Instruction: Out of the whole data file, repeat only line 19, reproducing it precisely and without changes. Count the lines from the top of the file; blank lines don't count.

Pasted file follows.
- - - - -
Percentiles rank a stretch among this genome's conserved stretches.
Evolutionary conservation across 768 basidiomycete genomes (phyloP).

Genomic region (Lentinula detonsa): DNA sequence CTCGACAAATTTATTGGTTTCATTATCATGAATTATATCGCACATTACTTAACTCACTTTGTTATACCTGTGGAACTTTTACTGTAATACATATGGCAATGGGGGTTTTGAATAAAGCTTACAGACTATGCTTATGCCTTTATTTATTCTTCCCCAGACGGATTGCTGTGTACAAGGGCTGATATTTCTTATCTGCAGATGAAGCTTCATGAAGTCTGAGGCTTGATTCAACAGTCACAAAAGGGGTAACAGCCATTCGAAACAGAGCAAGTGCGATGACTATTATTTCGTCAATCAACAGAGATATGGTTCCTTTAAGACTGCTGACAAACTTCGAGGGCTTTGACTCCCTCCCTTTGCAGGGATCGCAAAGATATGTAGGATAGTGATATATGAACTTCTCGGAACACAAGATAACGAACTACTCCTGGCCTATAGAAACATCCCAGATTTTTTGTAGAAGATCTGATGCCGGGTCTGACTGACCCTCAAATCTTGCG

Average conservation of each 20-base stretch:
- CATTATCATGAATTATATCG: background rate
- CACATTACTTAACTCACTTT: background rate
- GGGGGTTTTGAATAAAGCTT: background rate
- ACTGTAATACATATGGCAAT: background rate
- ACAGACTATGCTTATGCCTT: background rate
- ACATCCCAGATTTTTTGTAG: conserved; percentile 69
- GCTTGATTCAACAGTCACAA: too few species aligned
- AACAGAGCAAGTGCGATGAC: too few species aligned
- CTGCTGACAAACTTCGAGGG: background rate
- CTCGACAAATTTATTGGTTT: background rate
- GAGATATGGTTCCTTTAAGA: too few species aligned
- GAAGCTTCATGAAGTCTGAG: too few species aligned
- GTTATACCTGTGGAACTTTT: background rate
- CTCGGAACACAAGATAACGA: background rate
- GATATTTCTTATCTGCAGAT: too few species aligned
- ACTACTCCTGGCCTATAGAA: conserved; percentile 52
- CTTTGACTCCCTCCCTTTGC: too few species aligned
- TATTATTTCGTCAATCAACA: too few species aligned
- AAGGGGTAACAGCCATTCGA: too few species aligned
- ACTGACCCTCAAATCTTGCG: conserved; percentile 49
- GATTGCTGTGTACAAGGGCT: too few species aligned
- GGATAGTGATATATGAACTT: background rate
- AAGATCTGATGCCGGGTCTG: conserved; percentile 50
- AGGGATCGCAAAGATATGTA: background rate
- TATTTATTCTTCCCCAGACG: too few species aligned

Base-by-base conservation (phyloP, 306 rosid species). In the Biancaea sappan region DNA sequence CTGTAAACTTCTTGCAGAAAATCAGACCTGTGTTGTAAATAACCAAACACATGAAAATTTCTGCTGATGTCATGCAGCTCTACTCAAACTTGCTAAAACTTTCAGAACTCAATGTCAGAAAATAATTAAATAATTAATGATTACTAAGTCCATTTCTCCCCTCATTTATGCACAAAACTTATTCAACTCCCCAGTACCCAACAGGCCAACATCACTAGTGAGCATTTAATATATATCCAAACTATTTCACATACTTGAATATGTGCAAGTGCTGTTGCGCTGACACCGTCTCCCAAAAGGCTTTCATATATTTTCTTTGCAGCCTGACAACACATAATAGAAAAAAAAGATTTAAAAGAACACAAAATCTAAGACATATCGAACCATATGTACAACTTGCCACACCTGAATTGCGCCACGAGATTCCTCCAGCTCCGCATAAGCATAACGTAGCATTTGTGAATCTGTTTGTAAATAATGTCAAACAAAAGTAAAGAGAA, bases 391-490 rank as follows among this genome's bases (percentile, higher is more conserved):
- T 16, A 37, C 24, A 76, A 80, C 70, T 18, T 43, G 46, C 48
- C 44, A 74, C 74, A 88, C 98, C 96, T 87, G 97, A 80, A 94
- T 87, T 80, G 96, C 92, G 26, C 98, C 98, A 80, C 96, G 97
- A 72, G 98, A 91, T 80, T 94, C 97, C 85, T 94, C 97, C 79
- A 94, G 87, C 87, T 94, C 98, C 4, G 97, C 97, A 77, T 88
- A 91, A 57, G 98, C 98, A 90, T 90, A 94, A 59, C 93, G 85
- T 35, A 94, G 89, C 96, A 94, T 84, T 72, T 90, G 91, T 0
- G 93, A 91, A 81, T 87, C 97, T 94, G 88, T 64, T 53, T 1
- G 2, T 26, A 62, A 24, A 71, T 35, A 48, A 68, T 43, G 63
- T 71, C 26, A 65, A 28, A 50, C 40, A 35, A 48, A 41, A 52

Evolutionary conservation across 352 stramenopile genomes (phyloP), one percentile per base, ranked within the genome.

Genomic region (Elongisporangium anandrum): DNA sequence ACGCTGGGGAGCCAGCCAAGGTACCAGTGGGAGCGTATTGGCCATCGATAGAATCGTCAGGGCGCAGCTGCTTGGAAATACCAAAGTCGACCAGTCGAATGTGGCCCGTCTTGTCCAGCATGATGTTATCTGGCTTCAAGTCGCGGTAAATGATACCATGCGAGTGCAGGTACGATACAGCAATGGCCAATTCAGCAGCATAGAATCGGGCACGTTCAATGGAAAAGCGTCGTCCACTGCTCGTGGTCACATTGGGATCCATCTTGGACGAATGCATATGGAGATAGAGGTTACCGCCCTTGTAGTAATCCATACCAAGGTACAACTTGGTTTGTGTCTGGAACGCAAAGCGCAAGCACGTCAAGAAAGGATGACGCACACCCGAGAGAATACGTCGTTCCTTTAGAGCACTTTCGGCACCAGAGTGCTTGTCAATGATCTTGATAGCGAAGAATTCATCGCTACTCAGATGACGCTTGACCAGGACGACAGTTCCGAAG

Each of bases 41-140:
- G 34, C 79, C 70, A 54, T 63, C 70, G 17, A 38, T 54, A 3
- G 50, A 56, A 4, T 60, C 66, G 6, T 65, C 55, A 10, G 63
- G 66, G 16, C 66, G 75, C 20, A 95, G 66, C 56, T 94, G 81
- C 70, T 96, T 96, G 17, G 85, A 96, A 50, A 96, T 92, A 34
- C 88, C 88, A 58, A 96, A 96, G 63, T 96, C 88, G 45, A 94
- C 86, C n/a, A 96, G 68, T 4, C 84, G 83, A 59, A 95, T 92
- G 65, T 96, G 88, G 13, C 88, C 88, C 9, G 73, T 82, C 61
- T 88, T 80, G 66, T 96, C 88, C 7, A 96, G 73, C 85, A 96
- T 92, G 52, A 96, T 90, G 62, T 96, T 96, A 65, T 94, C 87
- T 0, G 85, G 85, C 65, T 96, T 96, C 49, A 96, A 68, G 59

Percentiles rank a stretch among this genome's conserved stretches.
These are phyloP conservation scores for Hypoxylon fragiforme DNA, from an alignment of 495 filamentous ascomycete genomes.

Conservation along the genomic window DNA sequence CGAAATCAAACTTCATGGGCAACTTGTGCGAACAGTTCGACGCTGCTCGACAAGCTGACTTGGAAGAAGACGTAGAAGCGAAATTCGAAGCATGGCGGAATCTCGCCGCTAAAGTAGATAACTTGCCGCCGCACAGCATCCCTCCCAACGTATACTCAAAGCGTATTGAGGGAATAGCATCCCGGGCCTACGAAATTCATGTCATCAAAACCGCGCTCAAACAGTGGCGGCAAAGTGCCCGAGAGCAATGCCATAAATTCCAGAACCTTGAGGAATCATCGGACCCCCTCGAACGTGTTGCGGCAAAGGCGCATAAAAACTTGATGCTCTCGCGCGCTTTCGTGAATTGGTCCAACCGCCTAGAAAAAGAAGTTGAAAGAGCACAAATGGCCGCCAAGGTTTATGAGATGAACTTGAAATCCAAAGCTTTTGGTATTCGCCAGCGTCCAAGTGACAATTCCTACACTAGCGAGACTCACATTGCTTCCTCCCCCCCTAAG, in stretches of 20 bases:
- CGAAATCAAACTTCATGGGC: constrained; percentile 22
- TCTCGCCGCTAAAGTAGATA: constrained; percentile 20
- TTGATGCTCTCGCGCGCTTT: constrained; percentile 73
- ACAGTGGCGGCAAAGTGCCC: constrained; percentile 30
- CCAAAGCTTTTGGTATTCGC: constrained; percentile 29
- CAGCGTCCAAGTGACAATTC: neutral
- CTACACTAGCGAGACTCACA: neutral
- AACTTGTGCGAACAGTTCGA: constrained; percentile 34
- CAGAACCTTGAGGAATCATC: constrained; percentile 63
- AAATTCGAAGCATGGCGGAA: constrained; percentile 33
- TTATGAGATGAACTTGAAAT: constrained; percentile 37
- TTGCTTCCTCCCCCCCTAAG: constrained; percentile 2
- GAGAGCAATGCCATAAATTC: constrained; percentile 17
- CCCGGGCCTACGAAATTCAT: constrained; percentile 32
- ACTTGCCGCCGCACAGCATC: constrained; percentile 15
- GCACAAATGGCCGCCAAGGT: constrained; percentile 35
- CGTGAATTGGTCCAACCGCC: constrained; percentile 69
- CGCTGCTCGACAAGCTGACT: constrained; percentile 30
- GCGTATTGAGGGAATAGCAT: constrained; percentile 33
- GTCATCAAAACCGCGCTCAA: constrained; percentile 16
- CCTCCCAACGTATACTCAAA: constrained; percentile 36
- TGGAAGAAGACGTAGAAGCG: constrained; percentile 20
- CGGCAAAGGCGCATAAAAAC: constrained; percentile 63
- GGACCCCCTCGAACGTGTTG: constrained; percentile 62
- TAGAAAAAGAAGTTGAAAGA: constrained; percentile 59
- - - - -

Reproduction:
- GATATTTCTTATCTGCAGAT: too few species aligned